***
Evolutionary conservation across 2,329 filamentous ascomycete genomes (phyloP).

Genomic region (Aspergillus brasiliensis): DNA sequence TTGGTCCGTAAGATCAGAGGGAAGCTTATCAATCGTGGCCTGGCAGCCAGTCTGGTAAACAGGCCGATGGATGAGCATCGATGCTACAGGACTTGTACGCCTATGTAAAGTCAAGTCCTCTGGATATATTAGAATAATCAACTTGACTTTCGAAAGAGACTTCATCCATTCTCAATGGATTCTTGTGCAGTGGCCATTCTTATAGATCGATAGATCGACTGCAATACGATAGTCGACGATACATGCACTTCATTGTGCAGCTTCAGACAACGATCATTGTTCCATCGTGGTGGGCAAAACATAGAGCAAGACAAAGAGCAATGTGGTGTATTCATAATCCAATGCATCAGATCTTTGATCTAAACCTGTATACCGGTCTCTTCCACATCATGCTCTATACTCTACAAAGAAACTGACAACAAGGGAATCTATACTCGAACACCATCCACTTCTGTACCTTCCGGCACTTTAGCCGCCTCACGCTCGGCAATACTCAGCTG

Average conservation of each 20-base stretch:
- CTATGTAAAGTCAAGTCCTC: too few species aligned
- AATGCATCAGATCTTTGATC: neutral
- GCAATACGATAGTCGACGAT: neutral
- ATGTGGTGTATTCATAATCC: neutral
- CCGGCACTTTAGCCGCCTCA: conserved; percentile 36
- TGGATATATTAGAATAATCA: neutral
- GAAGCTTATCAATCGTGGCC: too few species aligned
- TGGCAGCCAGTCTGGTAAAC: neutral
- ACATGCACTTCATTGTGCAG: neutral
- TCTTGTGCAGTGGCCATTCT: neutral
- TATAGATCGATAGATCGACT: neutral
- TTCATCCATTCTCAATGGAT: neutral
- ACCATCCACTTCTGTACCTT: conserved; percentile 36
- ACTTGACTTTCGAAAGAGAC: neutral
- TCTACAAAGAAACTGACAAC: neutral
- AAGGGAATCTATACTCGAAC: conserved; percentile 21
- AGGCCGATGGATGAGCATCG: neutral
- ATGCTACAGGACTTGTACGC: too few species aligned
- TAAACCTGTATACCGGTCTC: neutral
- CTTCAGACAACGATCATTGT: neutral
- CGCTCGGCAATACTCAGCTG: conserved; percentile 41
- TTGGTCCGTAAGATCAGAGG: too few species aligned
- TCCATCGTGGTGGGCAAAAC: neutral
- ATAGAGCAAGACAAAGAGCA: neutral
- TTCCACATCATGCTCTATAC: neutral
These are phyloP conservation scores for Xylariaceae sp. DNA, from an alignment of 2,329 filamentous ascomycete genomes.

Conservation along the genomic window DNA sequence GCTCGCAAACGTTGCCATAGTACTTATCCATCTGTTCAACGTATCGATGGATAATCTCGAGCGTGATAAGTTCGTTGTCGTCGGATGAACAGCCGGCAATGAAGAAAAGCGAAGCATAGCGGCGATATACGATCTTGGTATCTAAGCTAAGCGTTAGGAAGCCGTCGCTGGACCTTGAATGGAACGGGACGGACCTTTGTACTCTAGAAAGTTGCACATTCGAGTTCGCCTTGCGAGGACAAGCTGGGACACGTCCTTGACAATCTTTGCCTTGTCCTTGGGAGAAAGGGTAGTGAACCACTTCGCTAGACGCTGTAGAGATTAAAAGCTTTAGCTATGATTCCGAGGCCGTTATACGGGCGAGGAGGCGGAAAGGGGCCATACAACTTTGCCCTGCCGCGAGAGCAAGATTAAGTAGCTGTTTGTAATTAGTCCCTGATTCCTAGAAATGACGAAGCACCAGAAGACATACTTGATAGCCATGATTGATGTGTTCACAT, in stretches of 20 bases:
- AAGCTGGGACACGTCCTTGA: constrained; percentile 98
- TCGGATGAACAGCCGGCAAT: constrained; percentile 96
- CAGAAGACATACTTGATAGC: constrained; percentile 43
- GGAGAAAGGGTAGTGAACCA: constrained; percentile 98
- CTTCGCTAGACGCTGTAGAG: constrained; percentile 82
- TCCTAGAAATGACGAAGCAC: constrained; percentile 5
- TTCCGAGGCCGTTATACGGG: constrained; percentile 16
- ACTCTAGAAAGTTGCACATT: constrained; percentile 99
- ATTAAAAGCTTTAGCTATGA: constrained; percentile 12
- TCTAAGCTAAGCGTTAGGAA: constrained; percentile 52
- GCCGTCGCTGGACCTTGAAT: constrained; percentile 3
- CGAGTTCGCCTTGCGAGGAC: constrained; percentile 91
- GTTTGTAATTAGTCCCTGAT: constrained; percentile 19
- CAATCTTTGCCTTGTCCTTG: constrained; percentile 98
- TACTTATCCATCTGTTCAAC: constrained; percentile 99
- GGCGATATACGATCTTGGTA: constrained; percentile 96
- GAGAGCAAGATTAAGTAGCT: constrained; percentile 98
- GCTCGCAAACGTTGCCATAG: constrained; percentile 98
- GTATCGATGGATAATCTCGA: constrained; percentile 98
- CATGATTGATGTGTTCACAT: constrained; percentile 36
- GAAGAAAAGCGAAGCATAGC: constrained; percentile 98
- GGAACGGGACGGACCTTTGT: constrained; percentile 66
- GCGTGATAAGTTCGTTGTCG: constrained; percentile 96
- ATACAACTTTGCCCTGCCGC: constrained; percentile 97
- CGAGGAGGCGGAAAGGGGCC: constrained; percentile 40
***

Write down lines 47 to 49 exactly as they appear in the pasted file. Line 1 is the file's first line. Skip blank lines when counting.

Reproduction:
- GAGAGCAAGATTAAGTAGCT: constrained; percentile 98
- GCTCGCAAACGTTGCCATAG: constrained; percentile 98
- GTATCGATGGATAATCTCGA: constrained; percentile 98